BEAL, Samuel

BEAL, Samuel. Devonport 27.11.1825 — Greens Norton, Northamptonshire 20.8.1889. British Priest, Sinologist and Buddhist Scholar. Although a priest, he was no missionary like most Sinologists of his time especially in the U.K. Son of the rev. William B. (d. 1872), a Wesleyan minister. Educated at Devonport school and from 1843 studied at Trinity College, Cambridge (B.A. 1847). In 1848-50 Headmaster of Bramham College in Yorkshire. Ordained deacon 1851, priest 1852. As a priest he served 20 years as chaplain in Royal Navy, mainly in H.M.S. Sybille located in China, and thus was able to engage in his free hours in Chinese studies. After returning in England in 1873 he took a career of teacher. In 1873-77 in Devonport, 1877-80 Rector of Falstone in Northumberland, 1880-88 of Wark, ibid., 1888 to death of Greens Norton, Towcester, Northamptonshire. At the same time, from 1877, Professor of Chinese (a honorary chair) at the University College in London. D.C.L. 1885 Durham. Married 1861 Martha Ann Paris (1836–1881).He was one of the best scholars of Chinese Buddhism in his time.

Publications: With D. J. Gogerly: “Comparative Arrangement of the Buddhist Ritual for Priesthood, known as the Prátimoksha or Pátimokkha”, JRAS 19, 1862, 407-480.

Transl. “Wong Puh, Text and Commentary of the Memorial of Sakya Buddha Tathagata, transl. from the Chinese by S.B., with a Preface by Sp. Hardy”, JRAS 20, 1863, 135-220; “Wou liang Shen King. Translations of the Amitâbha Sûtra from Chinese”, JRAS N.S. 2, 1866, 136-144; The Travels of Fah-hian and Sung-yun. 73+208 p. L. 1869, rev. ed. was included in the introduction of his Xuanzang translation: Buddhist Records of the Western World. 1-2. L. 1884; Life of Hiuen Tsiang by the Shaman Hwui Li. 37+218 p. L. 1888, new ed. 47+218 p. L. 1911.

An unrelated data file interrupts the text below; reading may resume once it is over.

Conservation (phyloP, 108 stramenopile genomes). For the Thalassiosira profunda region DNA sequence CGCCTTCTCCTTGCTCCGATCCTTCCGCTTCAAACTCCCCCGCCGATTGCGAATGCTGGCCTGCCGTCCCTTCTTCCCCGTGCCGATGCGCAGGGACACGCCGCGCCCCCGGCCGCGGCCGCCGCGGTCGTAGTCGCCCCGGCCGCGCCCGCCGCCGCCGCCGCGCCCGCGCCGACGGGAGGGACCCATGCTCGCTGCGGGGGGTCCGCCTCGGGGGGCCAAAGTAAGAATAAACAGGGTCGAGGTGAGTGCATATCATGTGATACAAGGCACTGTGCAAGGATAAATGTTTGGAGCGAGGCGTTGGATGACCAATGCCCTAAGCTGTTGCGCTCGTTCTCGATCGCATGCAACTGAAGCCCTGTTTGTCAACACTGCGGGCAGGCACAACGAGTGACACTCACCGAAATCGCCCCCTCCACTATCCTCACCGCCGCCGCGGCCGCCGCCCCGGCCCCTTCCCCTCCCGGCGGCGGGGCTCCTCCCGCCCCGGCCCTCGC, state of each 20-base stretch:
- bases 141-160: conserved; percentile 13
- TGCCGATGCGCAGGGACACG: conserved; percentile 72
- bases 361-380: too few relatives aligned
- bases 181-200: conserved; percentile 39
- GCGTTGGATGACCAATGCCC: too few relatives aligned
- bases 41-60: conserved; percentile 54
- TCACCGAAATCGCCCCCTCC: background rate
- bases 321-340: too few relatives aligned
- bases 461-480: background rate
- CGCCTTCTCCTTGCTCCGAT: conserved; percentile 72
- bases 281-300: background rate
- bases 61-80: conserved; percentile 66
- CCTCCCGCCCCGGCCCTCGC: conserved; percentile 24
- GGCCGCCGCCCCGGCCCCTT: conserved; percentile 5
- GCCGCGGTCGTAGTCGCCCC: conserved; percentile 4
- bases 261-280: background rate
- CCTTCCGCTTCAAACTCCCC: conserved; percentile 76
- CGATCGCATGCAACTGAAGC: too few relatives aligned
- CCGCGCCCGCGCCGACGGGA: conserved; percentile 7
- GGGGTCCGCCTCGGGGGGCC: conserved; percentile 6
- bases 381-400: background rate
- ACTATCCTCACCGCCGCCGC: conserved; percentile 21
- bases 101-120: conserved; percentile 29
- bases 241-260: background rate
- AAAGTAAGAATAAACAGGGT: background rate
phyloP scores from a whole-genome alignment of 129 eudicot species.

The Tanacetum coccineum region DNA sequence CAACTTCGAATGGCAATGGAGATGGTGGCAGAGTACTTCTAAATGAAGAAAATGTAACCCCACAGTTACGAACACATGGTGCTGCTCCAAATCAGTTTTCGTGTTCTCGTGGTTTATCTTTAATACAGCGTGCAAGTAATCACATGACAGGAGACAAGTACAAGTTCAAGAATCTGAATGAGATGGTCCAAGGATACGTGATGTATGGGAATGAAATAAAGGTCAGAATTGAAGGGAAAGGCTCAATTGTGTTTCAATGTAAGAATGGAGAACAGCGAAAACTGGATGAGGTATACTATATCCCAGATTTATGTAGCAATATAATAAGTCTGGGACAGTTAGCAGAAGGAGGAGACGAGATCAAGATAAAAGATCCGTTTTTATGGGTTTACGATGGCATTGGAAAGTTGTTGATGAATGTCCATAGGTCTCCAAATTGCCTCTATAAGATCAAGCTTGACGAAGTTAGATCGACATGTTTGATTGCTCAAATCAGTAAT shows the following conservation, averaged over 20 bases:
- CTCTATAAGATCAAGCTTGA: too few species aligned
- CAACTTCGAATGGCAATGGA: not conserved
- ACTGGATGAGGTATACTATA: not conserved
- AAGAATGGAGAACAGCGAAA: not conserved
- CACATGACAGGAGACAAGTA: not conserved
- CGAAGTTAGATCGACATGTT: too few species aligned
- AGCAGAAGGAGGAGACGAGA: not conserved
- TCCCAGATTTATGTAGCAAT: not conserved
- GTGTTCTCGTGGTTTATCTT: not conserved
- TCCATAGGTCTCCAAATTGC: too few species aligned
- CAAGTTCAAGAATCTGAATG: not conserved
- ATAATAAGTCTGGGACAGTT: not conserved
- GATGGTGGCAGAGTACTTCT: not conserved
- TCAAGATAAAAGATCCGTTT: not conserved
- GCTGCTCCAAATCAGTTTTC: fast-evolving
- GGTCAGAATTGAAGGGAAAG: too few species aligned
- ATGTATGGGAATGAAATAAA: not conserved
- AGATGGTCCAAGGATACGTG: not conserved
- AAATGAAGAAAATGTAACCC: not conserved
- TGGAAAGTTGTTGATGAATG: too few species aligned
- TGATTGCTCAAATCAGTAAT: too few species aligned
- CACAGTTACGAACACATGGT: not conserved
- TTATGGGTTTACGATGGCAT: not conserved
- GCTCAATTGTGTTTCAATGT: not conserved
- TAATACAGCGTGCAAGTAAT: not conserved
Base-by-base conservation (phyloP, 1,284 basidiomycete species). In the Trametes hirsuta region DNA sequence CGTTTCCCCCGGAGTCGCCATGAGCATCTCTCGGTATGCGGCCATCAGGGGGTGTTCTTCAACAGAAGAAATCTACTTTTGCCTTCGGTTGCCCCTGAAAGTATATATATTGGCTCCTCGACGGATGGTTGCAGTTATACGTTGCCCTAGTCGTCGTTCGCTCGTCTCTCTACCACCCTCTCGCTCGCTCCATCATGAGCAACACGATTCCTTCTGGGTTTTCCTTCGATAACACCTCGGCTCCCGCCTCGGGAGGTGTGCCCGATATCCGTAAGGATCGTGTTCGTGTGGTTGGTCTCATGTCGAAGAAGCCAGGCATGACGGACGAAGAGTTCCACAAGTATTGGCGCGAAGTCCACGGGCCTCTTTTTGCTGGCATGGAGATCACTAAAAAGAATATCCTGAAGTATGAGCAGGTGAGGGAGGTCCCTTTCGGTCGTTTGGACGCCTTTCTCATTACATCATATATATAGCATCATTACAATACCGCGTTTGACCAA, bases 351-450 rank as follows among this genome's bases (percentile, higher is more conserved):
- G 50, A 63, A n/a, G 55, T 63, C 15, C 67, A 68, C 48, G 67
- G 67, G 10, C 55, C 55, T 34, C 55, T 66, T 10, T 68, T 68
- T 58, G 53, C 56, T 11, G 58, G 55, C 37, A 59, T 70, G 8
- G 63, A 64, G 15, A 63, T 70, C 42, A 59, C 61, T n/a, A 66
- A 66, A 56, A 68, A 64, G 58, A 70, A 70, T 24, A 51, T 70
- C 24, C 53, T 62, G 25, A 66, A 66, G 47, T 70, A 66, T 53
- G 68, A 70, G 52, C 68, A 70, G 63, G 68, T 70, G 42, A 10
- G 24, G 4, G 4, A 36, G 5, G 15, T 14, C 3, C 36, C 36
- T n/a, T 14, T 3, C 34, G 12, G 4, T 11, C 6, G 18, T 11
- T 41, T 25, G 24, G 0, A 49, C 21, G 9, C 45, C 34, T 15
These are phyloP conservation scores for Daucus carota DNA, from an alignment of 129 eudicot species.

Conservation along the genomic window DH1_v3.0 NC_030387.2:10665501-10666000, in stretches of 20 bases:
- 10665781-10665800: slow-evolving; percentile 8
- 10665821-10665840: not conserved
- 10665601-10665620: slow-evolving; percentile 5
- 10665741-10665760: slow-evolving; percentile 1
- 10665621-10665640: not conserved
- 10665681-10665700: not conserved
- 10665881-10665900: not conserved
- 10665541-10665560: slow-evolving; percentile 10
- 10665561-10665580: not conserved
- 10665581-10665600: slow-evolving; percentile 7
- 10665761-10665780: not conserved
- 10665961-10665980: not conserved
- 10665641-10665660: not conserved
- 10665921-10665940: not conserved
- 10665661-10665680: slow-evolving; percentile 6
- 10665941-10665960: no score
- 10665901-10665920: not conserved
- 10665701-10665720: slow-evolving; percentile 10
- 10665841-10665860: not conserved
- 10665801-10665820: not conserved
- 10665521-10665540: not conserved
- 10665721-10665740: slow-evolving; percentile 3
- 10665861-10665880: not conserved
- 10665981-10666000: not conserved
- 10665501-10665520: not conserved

Transl.: A Catena of Buddhist Scriptures from the Chinese. 460 p. L. 1871; Romantic Legend of Sakya-Muni. 305 p. L. 1875; The Dhammapada. 200 p. L. 1878; The Fo-Sho-Hing-Tsang-King. A Life of Buddha by Asvaghosha Bodhisattva. (Buddhacarita). 38+380 p. S.B.E. 19. Oxford 1879; further Chinese Buddhist texts tr. in JRAS and IA.

– “The Great Tope at Sânchi”, JRAS 5, 1871, 164-181; “Remarks on the Bharhut Sculptures and Inscriptions”, IA 11, 1882, 47-50; “Kukkutapâda-Giri and Kukkuta Sanghârâma”, IA 12, 1883, 327f.; ; “The Age and Writings of Nâgârjuna Bodhi-sattva”, IA 15, 1886, 353-356; short notes in the IA.

– “On a Chinese Version of the Sánkhya Káriká”, JRAS 10, 1878, 355-360; “The Eighteen Schools of Buddhism”, IA 1880, 9, 299-302; “Two Chinese-Buddhist Inscriptions found at Nuddha Gayâ”, JRAS 13, 1881, 552-572; “The Buddhist Councils held at Râjagriha and Vesâlî, tr. from Chinese [Dharmaguptavinaya]”, Verh. des V. OC Berlin 1881, 2:2, 1882, Ostasiat. Sektion 13-46.

Buddhist Literature in China. Four Lectures. 16+185 p. L. 1882; Buddhism in China. 276 p. L. 1884.

Articles on the itineraries of Faxian (JRAS 19, 1887, 191-206) and Xuanzang (JRAS 15, 1883, 333-345 & 16, 1884, 247-280); “Indian Travels of Chinese Buddhists”, IA 11, 1881, 109-111, 192-197, 246-248.

Sources: JRAS 21, 1889, 1128; R.K.D[ouglas], D.N.B. Suppl. I, 1901, 153f.; A Payer, Materialien zum Neobuddhismus 5 in www.payer.de/neobuddhismus/neobud05011.htm; J.C. Ting, British Contribution to Chinese Studies. 113-119; Wikipedia.

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